An ancient and important sacred structure used in all Buddhist cultures, the stupa is the quintessential symbol of enlightenment. It is believed that, by communicating to subtle levels of consciousness, stupas call forth the potential for awakening that all beings have locked within them.

“Stupa” is a Sanskrit word meaning “pile” or “heap.” Constructed according to descriptions given in sacred texts, a stupa’s central form includes a base and three steps, the rounded dome, and the surmounting parasol. Often, many additional elements are added, such as gateways, paths, and additional bases, but “stupa” generally refers only to the central form.

Most stupas contain relics of the Buddha or other holy beings, while others may hold statues, paintings, mantras, or prayers that represent the body, speech, and heart of the Buddha. These sacred objects empower the stupa with the enlightened compassion of the Buddha and other great teachers.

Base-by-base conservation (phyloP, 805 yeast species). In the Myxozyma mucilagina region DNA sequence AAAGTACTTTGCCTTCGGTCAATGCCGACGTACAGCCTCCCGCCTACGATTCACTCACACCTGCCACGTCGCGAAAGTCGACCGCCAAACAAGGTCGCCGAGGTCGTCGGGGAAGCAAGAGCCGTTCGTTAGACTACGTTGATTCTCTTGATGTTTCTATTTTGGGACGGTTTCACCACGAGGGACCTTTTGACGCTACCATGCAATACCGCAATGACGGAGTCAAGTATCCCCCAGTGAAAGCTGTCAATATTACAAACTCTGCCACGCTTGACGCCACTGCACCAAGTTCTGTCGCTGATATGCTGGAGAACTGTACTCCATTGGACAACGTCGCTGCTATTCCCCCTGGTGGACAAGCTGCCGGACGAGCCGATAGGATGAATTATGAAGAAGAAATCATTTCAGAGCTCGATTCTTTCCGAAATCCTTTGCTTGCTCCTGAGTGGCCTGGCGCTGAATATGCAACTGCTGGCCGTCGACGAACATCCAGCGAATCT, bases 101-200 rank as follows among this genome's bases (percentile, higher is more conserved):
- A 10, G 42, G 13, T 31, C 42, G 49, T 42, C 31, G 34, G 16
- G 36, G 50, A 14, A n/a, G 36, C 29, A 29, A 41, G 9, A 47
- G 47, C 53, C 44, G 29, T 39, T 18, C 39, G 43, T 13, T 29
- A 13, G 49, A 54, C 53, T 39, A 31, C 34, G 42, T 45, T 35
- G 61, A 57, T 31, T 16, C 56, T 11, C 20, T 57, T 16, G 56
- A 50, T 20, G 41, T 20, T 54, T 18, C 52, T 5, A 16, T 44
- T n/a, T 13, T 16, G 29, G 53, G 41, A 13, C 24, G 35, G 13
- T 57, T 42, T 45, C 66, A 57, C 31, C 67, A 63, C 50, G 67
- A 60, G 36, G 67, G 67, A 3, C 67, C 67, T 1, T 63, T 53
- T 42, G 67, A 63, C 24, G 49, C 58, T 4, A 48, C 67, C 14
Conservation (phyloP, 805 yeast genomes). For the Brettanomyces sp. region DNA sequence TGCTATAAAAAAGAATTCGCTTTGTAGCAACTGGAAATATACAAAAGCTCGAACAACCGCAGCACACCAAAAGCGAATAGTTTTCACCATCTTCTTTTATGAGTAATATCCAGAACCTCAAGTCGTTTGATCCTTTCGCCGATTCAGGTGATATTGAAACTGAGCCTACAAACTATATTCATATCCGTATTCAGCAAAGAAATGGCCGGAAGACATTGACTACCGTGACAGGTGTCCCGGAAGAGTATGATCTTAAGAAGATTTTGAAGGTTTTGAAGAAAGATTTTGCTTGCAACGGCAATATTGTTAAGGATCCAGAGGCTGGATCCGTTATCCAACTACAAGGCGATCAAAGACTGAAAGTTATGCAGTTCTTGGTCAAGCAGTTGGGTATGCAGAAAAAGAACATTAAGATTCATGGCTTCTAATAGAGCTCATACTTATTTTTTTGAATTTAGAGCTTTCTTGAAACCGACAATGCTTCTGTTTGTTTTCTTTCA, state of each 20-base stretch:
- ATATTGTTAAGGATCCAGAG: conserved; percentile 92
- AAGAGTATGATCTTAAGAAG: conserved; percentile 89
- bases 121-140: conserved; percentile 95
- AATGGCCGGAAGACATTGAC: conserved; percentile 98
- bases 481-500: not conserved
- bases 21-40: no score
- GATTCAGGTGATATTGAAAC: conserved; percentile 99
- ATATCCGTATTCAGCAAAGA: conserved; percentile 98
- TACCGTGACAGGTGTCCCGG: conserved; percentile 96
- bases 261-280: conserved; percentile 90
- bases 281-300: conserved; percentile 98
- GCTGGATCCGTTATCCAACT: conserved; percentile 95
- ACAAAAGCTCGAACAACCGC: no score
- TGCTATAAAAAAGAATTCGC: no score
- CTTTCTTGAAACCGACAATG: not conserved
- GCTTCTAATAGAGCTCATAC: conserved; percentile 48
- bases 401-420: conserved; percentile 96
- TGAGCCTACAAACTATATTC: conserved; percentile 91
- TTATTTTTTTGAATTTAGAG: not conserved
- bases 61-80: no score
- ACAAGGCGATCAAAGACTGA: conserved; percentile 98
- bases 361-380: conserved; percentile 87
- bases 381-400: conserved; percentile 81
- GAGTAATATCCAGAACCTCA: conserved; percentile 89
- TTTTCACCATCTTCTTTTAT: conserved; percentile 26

The mandala serves as a blueprint for a stupa’s foundation, symmetry, and orientation, forging a connection between the inner realm of experience and the outer physical cosmos. “Focused by the stupa, the mandala’s universal principles of harmony and balance attract the heart and mind of living beings and bring them home to the quiet center from which flows all enlightened qualities” (Tarthang Tulku, xxi).

For more information about stupas, please see:

Tulku, Tarthang, and Elizabeth Cook. “The Stupa: Sacred Symbol of Enlightenment.” Crystal Mirror Series. Ed. Tarthang Tulku. Vol. 12. Berkeley, CA: Dharma Publishing, 1997.


Small stupas created by Tibetan artist Andy Weber of England are available for sale through the Tibetan Aid Project’s online gift store.


Beyond the beliefs of any religion, there is the truth of the human spirit.

Beyond the power of nations, there is the power of the human heart.

-- Tarthang Tulku